> There is nothing for you to
> "disagree" with. There are several hundred
> mastabas and tombs on the Giza plateau and with
> the exception of a relative few, most after the
> fact, every single one is directly related to OK
> provenance. This does not mean the entirety of all
> the structures there date to this period, but the
> only people of which we find any evidence of
> clearly do.
Why do you assume their original purpose was necessarily to house anything having to do with humans?
> So for you to say all at Giza was the
> work of a lost civilization what this means is
> that people exclusively from the OK moved in and
> took the whole place over down to just about the
> last mastaba and removed all evidence of any prior
> cultural existence "lost" or otherwise. I would
> say this qualifies as "overwhelming".
When people move into an existing house do they keep artifacts there from the previous family or do they clear out everything and load the house up with their own stuff?
I know people who not only remove any speck of dust from the previous owners, they also scrub the place down, set off a few bug bombs, lay down new carpets, install new kitchens and bathrooms, etc., even redo the surrounding landscaping, before moving in on Day 1.
To claim that an adaption society wouldn't clear out all the useless artifacts and keep all the useful artifacts from the previous residents and repurposed is what seems "overwhelming" to me, just as it's overwhelming to assume the previous civilization woudn't take everything of value with them when they left. Let's agree to disagree on that one.
> There is a small amount of evidence at Giza which
> directly or circumstantially suggests an earlier
> dynastic presence, but nothing beyond the
> historical period of the Dynastic era itself. I do
> beleive it possible a population existed in the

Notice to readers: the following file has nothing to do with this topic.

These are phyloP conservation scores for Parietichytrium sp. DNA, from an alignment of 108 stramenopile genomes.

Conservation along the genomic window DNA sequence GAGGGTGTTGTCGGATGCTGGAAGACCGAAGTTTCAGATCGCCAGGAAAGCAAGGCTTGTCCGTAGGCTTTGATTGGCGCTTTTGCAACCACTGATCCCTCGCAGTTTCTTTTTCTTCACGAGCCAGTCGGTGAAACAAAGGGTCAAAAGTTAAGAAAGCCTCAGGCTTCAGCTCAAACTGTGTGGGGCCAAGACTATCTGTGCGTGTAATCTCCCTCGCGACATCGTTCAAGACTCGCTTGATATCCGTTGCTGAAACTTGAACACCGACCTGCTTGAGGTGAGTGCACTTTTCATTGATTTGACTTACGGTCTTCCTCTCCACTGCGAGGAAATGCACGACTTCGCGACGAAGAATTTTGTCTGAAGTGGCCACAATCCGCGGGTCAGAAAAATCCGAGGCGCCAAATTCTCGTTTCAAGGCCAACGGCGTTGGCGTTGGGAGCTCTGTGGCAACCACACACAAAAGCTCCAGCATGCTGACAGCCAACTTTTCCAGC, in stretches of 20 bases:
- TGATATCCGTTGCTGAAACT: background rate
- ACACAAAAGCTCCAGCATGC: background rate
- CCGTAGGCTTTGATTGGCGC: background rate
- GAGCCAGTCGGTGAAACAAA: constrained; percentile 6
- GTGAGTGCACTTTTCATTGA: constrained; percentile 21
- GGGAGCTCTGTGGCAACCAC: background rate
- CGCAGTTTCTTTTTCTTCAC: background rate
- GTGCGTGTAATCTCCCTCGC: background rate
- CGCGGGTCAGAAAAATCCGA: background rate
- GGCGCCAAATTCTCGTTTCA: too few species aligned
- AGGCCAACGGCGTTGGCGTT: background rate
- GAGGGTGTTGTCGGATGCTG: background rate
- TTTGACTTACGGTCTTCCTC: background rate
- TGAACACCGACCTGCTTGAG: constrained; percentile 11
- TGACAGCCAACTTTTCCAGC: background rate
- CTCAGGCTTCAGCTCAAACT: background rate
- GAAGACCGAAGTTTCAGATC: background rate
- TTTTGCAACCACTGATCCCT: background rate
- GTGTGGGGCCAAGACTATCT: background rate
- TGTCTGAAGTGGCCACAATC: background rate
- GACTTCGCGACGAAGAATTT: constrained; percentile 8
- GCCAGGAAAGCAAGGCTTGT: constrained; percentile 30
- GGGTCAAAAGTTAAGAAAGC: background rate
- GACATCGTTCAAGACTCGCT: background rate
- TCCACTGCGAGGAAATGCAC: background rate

> area responsible for the Sphinx and associated
> temples et al that may have predated dynastic
> Egypt, but as said numerous times before a
> population sufficient enough to build the
> pyramids, 100's of mastabas, pave the place, make
> boat pits ect, ect just is not there.
If you feel that strongly about it, then the onus is on your shoulders to explain how such massive construction projects could have been accomplished by early bronze age primitives.
> No amount of OK "squatters" could remove such a presence
> entirely from existence nor absorb the culture as
> to be otherwise indistinguishable from their own
> not to mention as you would have it to apply no
> different to the whole of Egyptian history
> wherever these is a big block, statue or piece of
First of all, you really have no basis for making that statement because you don't know how long ago those buildings were constructed or how many civilizations passed through there with a firey passion to eradicate the earlier civilization. Secondly, there is plenty of evidence still remaining from the earlier civilizations, and that evidence is simply the construction they left behind that the later civilization either found useful or indestructable. The rest was destroyed or disassembled for building components used elsewhere.
Suffice to say, I am not as quick as you are to write off that possibility. As you said, let's not rekindle this old argument here.
How can any of us ever know, when all we can do is think?
Edited 2 time(s). Last edit at 11-Apr-16 00:07 by Origyptian.